Offshoring is helping to slash 770,000 IT jobs at large companies across Europe in a 15-year period, with the number expected to be even higher if the global economy does not improve.

Consulting firm The Hackett Group has studied IT job losses at large organisations since 2002 and has made total IT job loss predictions up to 2017, based on the effects of offshoring, technology-driven productivity improvements and the low-growth business environment.

While the number of jobs being lost will decline over the next few years, says Hackett, it estimates that by 2017, almost half of all the corporate IT jobs at the companies it started studying in Europe in 2002, will have disappeared - a total loss of 770,000 jobs.

This figure equates to 48 percent of the 1.6 million jobs in corporate IT that existed in 2002.

However, even this number could be worse, says Hackett. It said, "This assessment could be optimistic, as it factors in modest job creation due to economic growth.

"As the IMF and others are now looking at shrinking short-term global growth projections, and more than half of the European Union countries returned to recession in early 2013, even the modest job creation assumptions in the Hackett model may prove to be overly hopeful."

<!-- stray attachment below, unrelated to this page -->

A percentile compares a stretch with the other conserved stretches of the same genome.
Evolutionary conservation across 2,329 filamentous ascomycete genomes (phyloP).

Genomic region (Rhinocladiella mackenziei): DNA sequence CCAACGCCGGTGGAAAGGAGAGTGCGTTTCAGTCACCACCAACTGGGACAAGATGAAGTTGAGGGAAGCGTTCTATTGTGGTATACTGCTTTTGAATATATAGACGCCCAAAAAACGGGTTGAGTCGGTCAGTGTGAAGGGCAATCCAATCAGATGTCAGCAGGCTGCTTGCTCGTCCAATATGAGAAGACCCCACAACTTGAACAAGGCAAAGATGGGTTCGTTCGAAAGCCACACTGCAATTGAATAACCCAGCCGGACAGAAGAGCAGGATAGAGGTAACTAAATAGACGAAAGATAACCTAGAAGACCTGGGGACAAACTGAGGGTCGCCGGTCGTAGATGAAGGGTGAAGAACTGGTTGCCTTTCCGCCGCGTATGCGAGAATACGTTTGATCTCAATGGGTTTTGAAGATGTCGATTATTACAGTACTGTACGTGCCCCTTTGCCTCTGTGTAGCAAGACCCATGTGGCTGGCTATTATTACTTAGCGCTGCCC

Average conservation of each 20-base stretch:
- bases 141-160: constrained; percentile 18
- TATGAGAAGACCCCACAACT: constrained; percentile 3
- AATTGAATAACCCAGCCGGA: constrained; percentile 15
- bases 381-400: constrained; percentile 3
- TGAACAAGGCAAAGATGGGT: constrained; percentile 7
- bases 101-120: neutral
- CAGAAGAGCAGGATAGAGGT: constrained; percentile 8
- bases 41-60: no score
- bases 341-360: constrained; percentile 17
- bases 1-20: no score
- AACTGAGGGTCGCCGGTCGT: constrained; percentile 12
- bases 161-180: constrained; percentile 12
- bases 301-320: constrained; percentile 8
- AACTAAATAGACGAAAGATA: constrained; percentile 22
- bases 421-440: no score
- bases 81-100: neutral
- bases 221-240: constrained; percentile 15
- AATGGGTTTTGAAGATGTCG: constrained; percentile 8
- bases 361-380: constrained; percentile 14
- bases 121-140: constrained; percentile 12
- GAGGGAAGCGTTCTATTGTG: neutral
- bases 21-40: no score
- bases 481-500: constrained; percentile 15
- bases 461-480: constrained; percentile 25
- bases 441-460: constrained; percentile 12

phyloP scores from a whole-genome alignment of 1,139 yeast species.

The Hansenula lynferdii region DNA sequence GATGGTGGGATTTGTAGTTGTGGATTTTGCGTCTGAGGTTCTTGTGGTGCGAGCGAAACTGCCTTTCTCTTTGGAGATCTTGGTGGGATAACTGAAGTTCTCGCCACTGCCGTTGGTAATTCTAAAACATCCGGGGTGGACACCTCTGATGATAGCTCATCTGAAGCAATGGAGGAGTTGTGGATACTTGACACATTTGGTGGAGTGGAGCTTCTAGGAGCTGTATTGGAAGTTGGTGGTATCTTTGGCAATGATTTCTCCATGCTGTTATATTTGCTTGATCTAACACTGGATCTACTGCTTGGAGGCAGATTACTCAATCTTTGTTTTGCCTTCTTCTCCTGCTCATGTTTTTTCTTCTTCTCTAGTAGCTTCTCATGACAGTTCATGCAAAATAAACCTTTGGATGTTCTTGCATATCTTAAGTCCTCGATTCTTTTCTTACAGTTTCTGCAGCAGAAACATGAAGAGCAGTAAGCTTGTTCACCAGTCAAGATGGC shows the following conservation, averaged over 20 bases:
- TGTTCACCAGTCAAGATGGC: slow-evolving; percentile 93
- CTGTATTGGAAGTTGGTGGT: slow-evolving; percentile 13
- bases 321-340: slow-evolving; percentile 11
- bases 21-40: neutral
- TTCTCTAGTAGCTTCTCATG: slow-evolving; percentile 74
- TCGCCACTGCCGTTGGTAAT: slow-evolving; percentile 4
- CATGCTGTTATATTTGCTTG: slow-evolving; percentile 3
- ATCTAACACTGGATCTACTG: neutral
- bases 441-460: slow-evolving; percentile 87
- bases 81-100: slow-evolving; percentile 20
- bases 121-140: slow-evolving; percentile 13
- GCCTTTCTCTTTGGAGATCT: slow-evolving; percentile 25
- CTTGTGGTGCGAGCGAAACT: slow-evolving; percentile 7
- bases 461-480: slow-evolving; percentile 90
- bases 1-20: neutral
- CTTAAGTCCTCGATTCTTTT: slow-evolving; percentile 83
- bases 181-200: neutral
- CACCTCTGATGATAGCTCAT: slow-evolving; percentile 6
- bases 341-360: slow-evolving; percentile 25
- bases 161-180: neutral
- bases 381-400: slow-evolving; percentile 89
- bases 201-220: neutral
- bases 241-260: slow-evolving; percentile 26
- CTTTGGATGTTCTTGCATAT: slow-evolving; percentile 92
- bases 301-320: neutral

While continued globalisation has eaten into the total European IT jobs sector, Hackett says globalisation needs are driving what job opportunities actually now exist in Europe.

Hackett said the need for transactional staff is "decreasing dramatically", while the demand for "knowledge-centric" staff is increasing - those with the skills to help enable global business operations.

Hackett Group managing director Rashpal Hullait said: "The evolving offshore job market and the maturing of global business services operations has simply eliminated many of the jobs that used to exist in IT, and a similar thing is happening in finance and other business services areas."

Hackett's research estimates nearly 83,000 IT jobs will disappear in Europe in 2013 alone, "in the tail end of a spike in job losses which began with the recession in 2008".

Around 200 UK staff recently made redundant at Computer Science Coporation (CSC) were furious after being told they would be responsible for training up the new offshored employees in India and the Czech Republic that would replace them (http://www.computerworlduk.com/news/careers/3461944/csc-tells-staff-train-offshore-workers-after-being-made-redundant/). They were expected to "transfer their knowledge" to aid a smooth transition.